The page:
> >>
                > >> "I got enough medals. But I'd like recognition for the people
                > who fought
                > >> and
                > >> died for Slovakian independence," he said.
                > >>
                > >> A father of five, he will be joined in his journey by his wife,
                > Marta,>> to
                > >> whom he has been married for 59 years.
                > >>
                > >> There are still animosities and political fissures in Slovakia,
                > much of
                > >> it
                > >> stemming from the World War II era and its aftermath under Soviet
                > >> domination.
                > >>
                > >> "People were caught up in the maelstrom, and they had to make hard
                > >> choices,"
                > >> said Vladimir Baumgarten, a Florida scholar who has researched the
                > >> battle
                > >> of
                > >> Dukla Pass and runs a cultural organization promoting Slovak-
                > American>> ties.
                > >> Speaking of the commemoration of the battle this week in which
                > Kulhan>> will
                > >> be
                > >> honored, Baumgarten said, "Hopefully, it will be a healing
                > catharsis. It
                > >> brings
                > >> together both sides of the Cold War."
                > >>
                > >> It will also be a moment of family pride. The old soldier's
                > daughter,>> Darline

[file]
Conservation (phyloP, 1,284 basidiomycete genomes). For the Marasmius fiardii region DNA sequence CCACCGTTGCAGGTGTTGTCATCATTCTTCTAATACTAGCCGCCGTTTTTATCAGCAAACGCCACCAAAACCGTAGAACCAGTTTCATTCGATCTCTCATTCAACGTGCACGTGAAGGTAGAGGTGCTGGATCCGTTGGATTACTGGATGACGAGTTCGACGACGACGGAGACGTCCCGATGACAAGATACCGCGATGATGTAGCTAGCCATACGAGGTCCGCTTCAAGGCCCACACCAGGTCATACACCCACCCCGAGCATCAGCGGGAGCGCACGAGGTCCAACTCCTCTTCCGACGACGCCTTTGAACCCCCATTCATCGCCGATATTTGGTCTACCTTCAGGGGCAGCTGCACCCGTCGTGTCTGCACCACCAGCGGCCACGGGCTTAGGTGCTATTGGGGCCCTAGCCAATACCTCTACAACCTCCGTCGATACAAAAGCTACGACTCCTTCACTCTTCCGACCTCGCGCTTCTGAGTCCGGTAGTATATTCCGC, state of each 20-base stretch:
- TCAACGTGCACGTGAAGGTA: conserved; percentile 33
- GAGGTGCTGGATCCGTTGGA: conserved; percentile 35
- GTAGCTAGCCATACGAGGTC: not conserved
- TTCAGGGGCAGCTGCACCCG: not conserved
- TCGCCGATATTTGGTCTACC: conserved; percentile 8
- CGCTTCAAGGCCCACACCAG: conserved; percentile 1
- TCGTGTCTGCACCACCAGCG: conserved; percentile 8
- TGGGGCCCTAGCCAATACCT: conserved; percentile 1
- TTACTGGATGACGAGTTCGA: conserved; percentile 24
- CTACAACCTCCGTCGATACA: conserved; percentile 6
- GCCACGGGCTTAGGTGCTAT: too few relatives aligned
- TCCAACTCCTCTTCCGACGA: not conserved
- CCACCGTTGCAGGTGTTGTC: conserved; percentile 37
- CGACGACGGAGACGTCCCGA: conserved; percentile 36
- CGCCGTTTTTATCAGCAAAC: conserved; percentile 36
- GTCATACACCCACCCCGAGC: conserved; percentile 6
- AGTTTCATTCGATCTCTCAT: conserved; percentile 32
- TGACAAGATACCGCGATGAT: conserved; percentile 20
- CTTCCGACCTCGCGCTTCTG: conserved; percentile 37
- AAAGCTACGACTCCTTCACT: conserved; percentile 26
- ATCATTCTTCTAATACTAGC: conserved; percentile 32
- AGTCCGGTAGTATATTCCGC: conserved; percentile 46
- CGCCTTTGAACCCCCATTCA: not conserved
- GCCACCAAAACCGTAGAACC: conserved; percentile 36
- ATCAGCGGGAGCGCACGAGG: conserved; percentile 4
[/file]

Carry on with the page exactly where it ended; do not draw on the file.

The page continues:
> >> Kulhan, was already bursting with pride before the trip
                > started. "I got
                > >> a
                > >> new
                > >> digital camera, and I'm going to take so many pictures," she
                > said in her
                > >> Eastchester home. "He put it on the line for freedom, and to
                > get this
                > >> recognition,
                > >> it will be a moment of joy."
                > >>
                > >>
                > >>
                > >>
                > >> [Non-text portions of this message have been removed]
                > >>
                > >>
                > >>
                > >>
                > >> To unsubscribe from this group, go to
                > >> http://www.yahoogroups.com/group/SLOVAK-ROOTS -or- send blank
                > email to
                > >> SLOVAK-ROOTS-unsubscribe@yahoogroups.com
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                > >>
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                > >>
                > >>
                > >
                > >
                > >
                > >
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              • Milan Huba
                Hi Bill: I will be going to Liptovska Luzna again next summer, and if that old neighbor is still alive, I will ask him if he would be willing to tell his
                Message 7 of 12 , Oct 8, 2005
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                  Hi Bill:

                  I will be going to Liptovska Luzna again next summer, and if that old